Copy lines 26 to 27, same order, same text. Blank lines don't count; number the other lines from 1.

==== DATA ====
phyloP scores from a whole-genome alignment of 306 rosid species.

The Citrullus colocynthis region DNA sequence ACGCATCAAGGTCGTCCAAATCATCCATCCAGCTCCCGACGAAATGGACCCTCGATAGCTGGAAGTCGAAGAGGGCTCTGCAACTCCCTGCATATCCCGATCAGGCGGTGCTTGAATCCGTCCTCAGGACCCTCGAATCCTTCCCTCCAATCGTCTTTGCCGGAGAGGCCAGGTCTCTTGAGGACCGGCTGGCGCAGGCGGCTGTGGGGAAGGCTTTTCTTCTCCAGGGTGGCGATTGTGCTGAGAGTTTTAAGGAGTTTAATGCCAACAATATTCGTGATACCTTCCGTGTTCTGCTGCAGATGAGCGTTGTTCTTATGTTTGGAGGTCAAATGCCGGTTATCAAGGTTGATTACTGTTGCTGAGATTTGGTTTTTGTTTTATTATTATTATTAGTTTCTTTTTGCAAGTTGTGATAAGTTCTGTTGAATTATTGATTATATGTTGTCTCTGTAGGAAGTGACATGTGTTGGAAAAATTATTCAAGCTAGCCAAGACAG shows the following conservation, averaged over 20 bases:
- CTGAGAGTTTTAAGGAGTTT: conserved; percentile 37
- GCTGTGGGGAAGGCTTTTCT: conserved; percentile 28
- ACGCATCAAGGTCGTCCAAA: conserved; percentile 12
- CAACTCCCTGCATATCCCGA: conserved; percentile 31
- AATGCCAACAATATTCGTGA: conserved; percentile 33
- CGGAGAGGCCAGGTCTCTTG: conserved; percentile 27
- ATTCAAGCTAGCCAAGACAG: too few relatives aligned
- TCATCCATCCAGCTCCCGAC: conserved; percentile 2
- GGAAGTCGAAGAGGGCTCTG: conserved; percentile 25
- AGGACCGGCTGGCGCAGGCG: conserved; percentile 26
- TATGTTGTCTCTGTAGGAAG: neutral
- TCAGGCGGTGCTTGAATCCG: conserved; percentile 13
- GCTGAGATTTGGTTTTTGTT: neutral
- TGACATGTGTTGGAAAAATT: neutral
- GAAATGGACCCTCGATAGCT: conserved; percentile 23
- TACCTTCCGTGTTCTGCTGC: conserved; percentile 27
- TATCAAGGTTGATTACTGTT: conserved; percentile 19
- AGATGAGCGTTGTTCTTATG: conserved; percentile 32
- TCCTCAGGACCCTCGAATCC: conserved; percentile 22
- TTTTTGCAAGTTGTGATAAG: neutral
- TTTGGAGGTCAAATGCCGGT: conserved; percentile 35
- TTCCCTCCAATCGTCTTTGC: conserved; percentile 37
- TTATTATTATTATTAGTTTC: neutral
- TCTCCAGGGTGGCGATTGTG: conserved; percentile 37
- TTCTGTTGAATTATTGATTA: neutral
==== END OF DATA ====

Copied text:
- TCTCCAGGGTGGCGATTGTG: conserved; percentile 37
- TTCTGTTGAATTATTGATTA: neutral